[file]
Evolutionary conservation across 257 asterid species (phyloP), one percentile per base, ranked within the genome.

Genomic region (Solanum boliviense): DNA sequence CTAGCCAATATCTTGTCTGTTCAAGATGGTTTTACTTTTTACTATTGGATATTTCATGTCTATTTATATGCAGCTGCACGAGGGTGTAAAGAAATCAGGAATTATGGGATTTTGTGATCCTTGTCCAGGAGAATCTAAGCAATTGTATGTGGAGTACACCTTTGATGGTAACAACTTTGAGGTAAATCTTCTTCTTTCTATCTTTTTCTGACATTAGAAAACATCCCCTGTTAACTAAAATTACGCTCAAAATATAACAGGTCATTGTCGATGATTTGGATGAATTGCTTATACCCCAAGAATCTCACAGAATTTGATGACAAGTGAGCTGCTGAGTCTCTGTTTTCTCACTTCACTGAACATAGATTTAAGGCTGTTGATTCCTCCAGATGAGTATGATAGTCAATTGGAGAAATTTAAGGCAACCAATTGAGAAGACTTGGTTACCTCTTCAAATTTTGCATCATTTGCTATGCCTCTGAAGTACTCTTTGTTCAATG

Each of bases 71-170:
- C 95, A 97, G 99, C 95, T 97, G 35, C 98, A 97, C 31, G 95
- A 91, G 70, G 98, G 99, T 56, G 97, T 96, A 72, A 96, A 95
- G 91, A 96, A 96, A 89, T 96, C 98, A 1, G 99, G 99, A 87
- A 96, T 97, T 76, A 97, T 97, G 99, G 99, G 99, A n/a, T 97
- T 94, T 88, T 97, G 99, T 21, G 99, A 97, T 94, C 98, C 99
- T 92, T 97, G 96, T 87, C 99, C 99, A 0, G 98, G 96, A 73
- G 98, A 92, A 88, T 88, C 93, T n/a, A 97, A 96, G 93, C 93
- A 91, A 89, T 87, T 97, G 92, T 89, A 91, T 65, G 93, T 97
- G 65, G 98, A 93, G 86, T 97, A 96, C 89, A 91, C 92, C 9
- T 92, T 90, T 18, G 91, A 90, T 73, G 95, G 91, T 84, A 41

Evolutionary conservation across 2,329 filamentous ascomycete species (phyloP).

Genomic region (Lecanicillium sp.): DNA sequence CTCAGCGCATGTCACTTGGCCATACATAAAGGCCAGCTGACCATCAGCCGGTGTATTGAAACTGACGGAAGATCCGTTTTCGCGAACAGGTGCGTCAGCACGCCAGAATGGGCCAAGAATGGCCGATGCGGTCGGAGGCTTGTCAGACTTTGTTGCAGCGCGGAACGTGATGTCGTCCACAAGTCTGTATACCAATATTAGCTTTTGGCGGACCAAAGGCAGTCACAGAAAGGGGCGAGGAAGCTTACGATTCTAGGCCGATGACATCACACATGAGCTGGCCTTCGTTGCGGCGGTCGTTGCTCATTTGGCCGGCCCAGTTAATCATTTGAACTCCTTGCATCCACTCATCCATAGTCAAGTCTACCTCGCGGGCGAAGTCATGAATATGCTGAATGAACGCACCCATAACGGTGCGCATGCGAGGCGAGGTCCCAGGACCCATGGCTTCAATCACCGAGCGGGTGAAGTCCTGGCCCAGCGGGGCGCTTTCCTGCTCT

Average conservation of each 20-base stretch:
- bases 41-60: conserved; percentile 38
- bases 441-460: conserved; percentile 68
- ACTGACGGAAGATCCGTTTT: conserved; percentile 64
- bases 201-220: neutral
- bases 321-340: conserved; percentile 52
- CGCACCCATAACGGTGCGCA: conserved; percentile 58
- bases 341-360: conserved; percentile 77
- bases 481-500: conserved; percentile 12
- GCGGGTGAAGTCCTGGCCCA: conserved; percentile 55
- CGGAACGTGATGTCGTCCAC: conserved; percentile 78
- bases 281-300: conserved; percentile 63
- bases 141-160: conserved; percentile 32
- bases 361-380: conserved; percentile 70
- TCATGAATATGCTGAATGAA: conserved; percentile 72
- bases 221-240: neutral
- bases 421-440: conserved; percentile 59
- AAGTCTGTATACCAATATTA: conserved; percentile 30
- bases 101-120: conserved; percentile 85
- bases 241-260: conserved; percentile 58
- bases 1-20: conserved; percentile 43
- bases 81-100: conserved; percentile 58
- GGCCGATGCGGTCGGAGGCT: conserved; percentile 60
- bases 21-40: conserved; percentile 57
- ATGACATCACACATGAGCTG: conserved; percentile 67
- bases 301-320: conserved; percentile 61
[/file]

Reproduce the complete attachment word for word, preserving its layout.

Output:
Evolutionary conservation across 257 asterid species (phyloP), one percentile per base, ranked within the genome.

Genomic region (Solanum boliviense): DNA sequence CTAGCCAATATCTTGTCTGTTCAAGATGGTTTTACTTTTTACTATTGGATATTTCATGTCTATTTATATGCAGCTGCACGAGGGTGTAAAGAAATCAGGAATTATGGGATTTTGTGATCCTTGTCCAGGAGAATCTAAGCAATTGTATGTGGAGTACACCTTTGATGGTAACAACTTTGAGGTAAATCTTCTTCTTTCTATCTTTTTCTGACATTAGAAAACATCCCCTGTTAACTAAAATTACGCTCAAAATATAACAGGTCATTGTCGATGATTTGGATGAATTGCTTATACCCCAAGAATCTCACAGAATTTGATGACAAGTGAGCTGCTGAGTCTCTGTTTTCTCACTTCACTGAACATAGATTTAAGGCTGTTGATTCCTCCAGATGAGTATGATAGTCAATTGGAGAAATTTAAGGCAACCAATTGAGAAGACTTGGTTACCTCTTCAAATTTTGCATCATTTGCTATGCCTCTGAAGTACTCTTTGTTCAATG

Each of bases 71-170:
- C 95, A 97, G 99, C 95, T 97, G 35, C 98, A 97, C 31, G 95
- A 91, G 70, G 98, G 99, T 56, G 97, T 96, A 72, A 96, A 95
- G 91, A 96, A 96, A 89, T 96, C 98, A 1, G 99, G 99, A 87
- A 96, T 97, T 76, A 97, T 97, G 99, G 99, G 99, A n/a, T 97
- T 94, T 88, T 97, G 99, T 21, G 99, A 97, T 94, C 98, C 99
- T 92, T 97, G 96, T 87, C 99, C 99, A 0, G 98, G 96, A 73
- G 98, A 92, A 88, T 88, C 93, T n/a, A 97, A 96, G 93, C 93
- A 91, A 89, T 87, T 97, G 92, T 89, A 91, T 65, G 93, T 97
- G 65, G 98, A 93, G 86, T 97, A 96, C 89, A 91, C 92, C 9
- T 92, T 90, T 18, G 91, A 90, T 73, G 95, G 91, T 84, A 41

Evolutionary conservation across 2,329 filamentous ascomycete species (phyloP).

Genomic region (Lecanicillium sp.): DNA sequence CTCAGCGCATGTCACTTGGCCATACATAAAGGCCAGCTGACCATCAGCCGGTGTATTGAAACTGACGGAAGATCCGTTTTCGCGAACAGGTGCGTCAGCACGCCAGAATGGGCCAAGAATGGCCGATGCGGTCGGAGGCTTGTCAGACTTTGTTGCAGCGCGGAACGTGATGTCGTCCACAAGTCTGTATACCAATATTAGCTTTTGGCGGACCAAAGGCAGTCACAGAAAGGGGCGAGGAAGCTTACGATTCTAGGCCGATGACATCACACATGAGCTGGCCTTCGTTGCGGCGGTCGTTGCTCATTTGGCCGGCCCAGTTAATCATTTGAACTCCTTGCATCCACTCATCCATAGTCAAGTCTACCTCGCGGGCGAAGTCATGAATATGCTGAATGAACGCACCCATAACGGTGCGCATGCGAGGCGAGGTCCCAGGACCCATGGCTTCAATCACCGAGCGGGTGAAGTCCTGGCCCAGCGGGGCGCTTTCCTGCTCT

Average conservation of each 20-base stretch:
- bases 41-60: conserved; percentile 38
- bases 441-460: conserved; percentile 68
- ACTGACGGAAGATCCGTTTT: conserved; percentile 64
- bases 201-220: neutral
- bases 321-340: conserved; percentile 52
- CGCACCCATAACGGTGCGCA: conserved; percentile 58
- bases 341-360: conserved; percentile 77
- bases 481-500: conserved; percentile 12
- GCGGGTGAAGTCCTGGCCCA: conserved; percentile 55
- CGGAACGTGATGTCGTCCAC: conserved; percentile 78
- bases 281-300: conserved; percentile 63
- bases 141-160: conserved; percentile 32
- bases 361-380: conserved; percentile 70
- TCATGAATATGCTGAATGAA: conserved; percentile 72
- bases 221-240: neutral
- bases 421-440: conserved; percentile 59
- AAGTCTGTATACCAATATTA: conserved; percentile 30
- bases 101-120: conserved; percentile 85
- bases 241-260: conserved; percentile 58
- bases 1-20: conserved; percentile 43
- bases 81-100: conserved; percentile 58
- GGCCGATGCGGTCGGAGGCT: conserved; percentile 60
- bases 21-40: conserved; percentile 57
- ATGACATCACACATGAGCTG: conserved; percentile 67
- bases 301-320: conserved; percentile 61